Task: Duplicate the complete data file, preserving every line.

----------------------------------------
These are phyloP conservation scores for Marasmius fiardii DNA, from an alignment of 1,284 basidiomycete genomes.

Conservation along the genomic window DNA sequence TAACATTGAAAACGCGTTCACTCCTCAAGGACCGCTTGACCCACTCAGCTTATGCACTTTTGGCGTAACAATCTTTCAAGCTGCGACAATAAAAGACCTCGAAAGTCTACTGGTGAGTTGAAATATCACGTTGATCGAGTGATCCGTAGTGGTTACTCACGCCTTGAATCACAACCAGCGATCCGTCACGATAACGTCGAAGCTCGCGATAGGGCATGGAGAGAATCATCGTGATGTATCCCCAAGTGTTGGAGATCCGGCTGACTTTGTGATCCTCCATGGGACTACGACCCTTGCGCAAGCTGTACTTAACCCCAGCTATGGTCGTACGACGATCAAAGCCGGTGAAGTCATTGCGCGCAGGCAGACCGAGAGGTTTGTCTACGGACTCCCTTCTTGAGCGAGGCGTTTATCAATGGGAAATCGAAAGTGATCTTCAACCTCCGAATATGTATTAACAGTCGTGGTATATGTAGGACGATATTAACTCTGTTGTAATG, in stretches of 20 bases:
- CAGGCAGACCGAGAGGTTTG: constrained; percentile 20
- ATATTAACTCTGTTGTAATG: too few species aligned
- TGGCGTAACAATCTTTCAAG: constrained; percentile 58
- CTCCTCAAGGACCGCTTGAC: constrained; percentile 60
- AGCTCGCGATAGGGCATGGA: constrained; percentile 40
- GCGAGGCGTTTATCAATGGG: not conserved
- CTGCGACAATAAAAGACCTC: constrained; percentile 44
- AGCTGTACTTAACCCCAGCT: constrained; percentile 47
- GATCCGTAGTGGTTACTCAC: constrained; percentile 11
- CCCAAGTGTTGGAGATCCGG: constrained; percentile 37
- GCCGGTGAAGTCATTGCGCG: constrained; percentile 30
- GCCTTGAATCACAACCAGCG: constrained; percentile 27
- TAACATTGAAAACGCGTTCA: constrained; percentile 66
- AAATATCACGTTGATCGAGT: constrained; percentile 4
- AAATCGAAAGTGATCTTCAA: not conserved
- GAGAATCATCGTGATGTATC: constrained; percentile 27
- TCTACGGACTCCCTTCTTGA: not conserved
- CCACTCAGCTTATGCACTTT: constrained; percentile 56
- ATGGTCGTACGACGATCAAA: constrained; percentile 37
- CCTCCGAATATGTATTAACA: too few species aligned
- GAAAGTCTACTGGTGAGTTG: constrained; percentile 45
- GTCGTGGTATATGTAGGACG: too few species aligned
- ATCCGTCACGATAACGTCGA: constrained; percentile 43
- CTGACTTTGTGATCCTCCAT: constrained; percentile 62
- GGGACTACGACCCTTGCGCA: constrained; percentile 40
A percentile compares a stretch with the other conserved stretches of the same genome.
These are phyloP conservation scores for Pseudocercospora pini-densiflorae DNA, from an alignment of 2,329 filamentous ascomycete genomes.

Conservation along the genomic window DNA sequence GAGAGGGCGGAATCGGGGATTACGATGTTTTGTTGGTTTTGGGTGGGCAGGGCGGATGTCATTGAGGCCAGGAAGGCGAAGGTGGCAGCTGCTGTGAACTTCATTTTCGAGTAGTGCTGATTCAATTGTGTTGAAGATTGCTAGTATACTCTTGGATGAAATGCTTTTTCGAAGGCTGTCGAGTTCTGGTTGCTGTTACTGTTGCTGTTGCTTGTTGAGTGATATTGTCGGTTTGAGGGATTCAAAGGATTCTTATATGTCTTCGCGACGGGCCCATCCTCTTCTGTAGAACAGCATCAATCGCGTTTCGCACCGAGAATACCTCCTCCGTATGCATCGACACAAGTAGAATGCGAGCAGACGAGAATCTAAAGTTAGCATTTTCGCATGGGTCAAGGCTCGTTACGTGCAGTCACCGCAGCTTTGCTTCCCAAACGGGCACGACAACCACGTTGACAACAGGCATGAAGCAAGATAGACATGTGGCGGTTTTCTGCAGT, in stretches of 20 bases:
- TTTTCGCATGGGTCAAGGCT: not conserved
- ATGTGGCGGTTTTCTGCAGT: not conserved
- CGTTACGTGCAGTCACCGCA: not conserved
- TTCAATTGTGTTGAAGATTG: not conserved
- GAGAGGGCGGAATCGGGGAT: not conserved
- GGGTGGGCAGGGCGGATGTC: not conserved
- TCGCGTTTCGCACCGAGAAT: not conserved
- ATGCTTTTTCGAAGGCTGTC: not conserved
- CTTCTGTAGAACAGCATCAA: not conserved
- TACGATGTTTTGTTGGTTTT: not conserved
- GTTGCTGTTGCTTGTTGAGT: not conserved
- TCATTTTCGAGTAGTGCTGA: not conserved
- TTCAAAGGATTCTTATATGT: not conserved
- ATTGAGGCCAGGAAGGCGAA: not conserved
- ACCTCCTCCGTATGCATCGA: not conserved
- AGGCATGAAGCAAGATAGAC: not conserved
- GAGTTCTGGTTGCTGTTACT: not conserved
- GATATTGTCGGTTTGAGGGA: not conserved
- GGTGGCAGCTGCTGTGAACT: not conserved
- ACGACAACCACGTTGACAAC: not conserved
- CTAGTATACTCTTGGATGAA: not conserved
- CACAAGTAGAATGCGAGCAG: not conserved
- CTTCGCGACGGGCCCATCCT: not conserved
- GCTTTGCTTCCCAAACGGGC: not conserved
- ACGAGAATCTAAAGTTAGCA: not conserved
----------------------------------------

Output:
These are phyloP conservation scores for Marasmius fiardii DNA, from an alignment of 1,284 basidiomycete genomes.

Conservation along the genomic window DNA sequence TAACATTGAAAACGCGTTCACTCCTCAAGGACCGCTTGACCCACTCAGCTTATGCACTTTTGGCGTAACAATCTTTCAAGCTGCGACAATAAAAGACCTCGAAAGTCTACTGGTGAGTTGAAATATCACGTTGATCGAGTGATCCGTAGTGGTTACTCACGCCTTGAATCACAACCAGCGATCCGTCACGATAACGTCGAAGCTCGCGATAGGGCATGGAGAGAATCATCGTGATGTATCCCCAAGTGTTGGAGATCCGGCTGACTTTGTGATCCTCCATGGGACTACGACCCTTGCGCAAGCTGTACTTAACCCCAGCTATGGTCGTACGACGATCAAAGCCGGTGAAGTCATTGCGCGCAGGCAGACCGAGAGGTTTGTCTACGGACTCCCTTCTTGAGCGAGGCGTTTATCAATGGGAAATCGAAAGTGATCTTCAACCTCCGAATATGTATTAACAGTCGTGGTATATGTAGGACGATATTAACTCTGTTGTAATG, in stretches of 20 bases:
- CAGGCAGACCGAGAGGTTTG: constrained; percentile 20
- ATATTAACTCTGTTGTAATG: too few species aligned
- TGGCGTAACAATCTTTCAAG: constrained; percentile 58
- CTCCTCAAGGACCGCTTGAC: constrained; percentile 60
- AGCTCGCGATAGGGCATGGA: constrained; percentile 40
- GCGAGGCGTTTATCAATGGG: not conserved
- CTGCGACAATAAAAGACCTC: constrained; percentile 44
- AGCTGTACTTAACCCCAGCT: constrained; percentile 47
- GATCCGTAGTGGTTACTCAC: constrained; percentile 11
- CCCAAGTGTTGGAGATCCGG: constrained; percentile 37
- GCCGGTGAAGTCATTGCGCG: constrained; percentile 30
- GCCTTGAATCACAACCAGCG: constrained; percentile 27
- TAACATTGAAAACGCGTTCA: constrained; percentile 66
- AAATATCACGTTGATCGAGT: constrained; percentile 4
- AAATCGAAAGTGATCTTCAA: not conserved
- GAGAATCATCGTGATGTATC: constrained; percentile 27
- TCTACGGACTCCCTTCTTGA: not conserved
- CCACTCAGCTTATGCACTTT: constrained; percentile 56
- ATGGTCGTACGACGATCAAA: constrained; percentile 37
- CCTCCGAATATGTATTAACA: too few species aligned
- GAAAGTCTACTGGTGAGTTG: constrained; percentile 45
- GTCGTGGTATATGTAGGACG: too few species aligned
- ATCCGTCACGATAACGTCGA: constrained; percentile 43
- CTGACTTTGTGATCCTCCAT: constrained; percentile 62
- GGGACTACGACCCTTGCGCA: constrained; percentile 40
A percentile compares a stretch with the other conserved stretches of the same genome.
These are phyloP conservation scores for Pseudocercospora pini-densiflorae DNA, from an alignment of 2,329 filamentous ascomycete genomes.

Conservation along the genomic window DNA sequence GAGAGGGCGGAATCGGGGATTACGATGTTTTGTTGGTTTTGGGTGGGCAGGGCGGATGTCATTGAGGCCAGGAAGGCGAAGGTGGCAGCTGCTGTGAACTTCATTTTCGAGTAGTGCTGATTCAATTGTGTTGAAGATTGCTAGTATACTCTTGGATGAAATGCTTTTTCGAAGGCTGTCGAGTTCTGGTTGCTGTTACTGTTGCTGTTGCTTGTTGAGTGATATTGTCGGTTTGAGGGATTCAAAGGATTCTTATATGTCTTCGCGACGGGCCCATCCTCTTCTGTAGAACAGCATCAATCGCGTTTCGCACCGAGAATACCTCCTCCGTATGCATCGACACAAGTAGAATGCGAGCAGACGAGAATCTAAAGTTAGCATTTTCGCATGGGTCAAGGCTCGTTACGTGCAGTCACCGCAGCTTTGCTTCCCAAACGGGCACGACAACCACGTTGACAACAGGCATGAAGCAAGATAGACATGTGGCGGTTTTCTGCAGT, in stretches of 20 bases:
- TTTTCGCATGGGTCAAGGCT: not conserved
- ATGTGGCGGTTTTCTGCAGT: not conserved
- CGTTACGTGCAGTCACCGCA: not conserved
- TTCAATTGTGTTGAAGATTG: not conserved
- GAGAGGGCGGAATCGGGGAT: not conserved
- GGGTGGGCAGGGCGGATGTC: not conserved
- TCGCGTTTCGCACCGAGAAT: not conserved
- ATGCTTTTTCGAAGGCTGTC: not conserved
- CTTCTGTAGAACAGCATCAA: not conserved
- TACGATGTTTTGTTGGTTTT: not conserved
- GTTGCTGTTGCTTGTTGAGT: not conserved
- TCATTTTCGAGTAGTGCTGA: not conserved
- TTCAAAGGATTCTTATATGT: not conserved
- ATTGAGGCCAGGAAGGCGAA: not conserved
- ACCTCCTCCGTATGCATCGA: not conserved
- AGGCATGAAGCAAGATAGAC: not conserved
- GAGTTCTGGTTGCTGTTACT: not conserved
- GATATTGTCGGTTTGAGGGA: not conserved
- GGTGGCAGCTGCTGTGAACT: not conserved
- ACGACAACCACGTTGACAAC: not conserved
- CTAGTATACTCTTGGATGAA: not conserved
- CACAAGTAGAATGCGAGCAG: not conserved
- CTTCGCGACGGGCCCATCCT: not conserved
- GCTTTGCTTCCCAAACGGGC: not conserved
- ACGAGAATCTAAAGTTAGCA: not conserved